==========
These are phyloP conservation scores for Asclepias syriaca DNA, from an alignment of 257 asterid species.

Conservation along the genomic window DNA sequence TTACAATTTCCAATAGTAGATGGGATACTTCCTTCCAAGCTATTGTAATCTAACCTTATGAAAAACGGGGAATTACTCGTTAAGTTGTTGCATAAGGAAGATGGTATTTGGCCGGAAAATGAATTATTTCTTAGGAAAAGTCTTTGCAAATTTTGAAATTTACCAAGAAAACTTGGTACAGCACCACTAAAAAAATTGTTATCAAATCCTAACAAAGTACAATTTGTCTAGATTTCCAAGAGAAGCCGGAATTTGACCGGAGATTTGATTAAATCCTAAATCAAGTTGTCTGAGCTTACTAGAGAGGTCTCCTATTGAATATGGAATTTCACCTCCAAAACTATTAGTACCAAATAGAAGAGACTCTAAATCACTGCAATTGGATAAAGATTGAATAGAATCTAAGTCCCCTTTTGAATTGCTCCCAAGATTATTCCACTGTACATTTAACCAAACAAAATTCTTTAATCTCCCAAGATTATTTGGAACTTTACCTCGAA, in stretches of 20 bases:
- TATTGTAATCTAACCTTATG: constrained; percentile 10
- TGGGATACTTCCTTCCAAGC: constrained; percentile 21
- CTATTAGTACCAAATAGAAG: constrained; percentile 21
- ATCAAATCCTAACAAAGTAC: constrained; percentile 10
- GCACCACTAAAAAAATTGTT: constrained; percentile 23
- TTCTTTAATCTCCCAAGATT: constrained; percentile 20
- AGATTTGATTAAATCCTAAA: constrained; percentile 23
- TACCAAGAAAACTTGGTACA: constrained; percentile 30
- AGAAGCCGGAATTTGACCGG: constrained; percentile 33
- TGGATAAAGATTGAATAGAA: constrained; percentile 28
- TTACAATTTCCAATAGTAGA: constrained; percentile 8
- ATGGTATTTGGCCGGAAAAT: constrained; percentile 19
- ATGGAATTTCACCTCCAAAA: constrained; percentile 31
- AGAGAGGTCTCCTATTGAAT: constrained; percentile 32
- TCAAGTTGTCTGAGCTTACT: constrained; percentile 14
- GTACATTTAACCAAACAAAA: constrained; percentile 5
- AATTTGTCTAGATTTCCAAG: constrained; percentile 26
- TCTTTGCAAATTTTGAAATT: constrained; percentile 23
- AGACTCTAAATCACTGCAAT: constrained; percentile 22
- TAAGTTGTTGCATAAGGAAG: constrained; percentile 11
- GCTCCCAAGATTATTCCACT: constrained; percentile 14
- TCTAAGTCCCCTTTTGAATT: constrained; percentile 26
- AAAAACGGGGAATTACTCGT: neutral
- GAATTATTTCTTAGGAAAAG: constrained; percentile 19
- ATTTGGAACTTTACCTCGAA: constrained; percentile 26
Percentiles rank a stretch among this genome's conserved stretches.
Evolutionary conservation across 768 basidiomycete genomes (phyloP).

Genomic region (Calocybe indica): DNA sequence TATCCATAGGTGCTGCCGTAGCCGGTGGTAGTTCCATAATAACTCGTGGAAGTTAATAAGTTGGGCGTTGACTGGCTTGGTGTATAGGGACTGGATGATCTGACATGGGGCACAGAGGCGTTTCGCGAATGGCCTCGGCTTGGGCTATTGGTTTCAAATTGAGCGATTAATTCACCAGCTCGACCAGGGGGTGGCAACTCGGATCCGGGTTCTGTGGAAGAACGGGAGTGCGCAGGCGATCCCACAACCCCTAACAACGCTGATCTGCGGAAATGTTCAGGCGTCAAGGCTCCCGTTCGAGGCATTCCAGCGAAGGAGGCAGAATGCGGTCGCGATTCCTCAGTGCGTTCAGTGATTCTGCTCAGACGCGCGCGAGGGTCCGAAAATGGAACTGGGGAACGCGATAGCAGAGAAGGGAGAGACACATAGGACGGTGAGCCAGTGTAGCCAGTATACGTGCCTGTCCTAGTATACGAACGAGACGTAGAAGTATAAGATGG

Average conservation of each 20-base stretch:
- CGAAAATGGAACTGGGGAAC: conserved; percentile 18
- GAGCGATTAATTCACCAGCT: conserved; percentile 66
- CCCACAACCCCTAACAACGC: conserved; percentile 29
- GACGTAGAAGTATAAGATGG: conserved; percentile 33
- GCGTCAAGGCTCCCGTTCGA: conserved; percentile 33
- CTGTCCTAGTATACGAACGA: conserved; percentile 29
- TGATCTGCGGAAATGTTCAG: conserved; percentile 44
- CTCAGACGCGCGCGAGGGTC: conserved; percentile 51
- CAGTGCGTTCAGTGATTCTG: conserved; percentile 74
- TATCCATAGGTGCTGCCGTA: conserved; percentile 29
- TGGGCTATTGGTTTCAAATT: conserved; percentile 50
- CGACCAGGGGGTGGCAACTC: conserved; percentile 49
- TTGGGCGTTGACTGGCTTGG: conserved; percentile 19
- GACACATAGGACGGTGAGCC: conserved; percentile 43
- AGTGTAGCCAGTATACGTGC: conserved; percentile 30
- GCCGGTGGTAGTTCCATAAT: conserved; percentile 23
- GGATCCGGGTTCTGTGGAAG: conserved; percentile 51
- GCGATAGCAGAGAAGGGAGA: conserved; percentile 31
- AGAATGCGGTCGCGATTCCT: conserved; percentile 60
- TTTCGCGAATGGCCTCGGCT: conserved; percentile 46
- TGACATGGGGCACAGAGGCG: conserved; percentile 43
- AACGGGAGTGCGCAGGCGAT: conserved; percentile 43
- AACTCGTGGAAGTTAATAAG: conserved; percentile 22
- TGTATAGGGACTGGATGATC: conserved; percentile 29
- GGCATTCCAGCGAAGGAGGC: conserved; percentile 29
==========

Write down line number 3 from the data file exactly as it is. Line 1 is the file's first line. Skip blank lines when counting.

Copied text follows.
- TATTGTAATCTAACCTTATG: constrained; percentile 10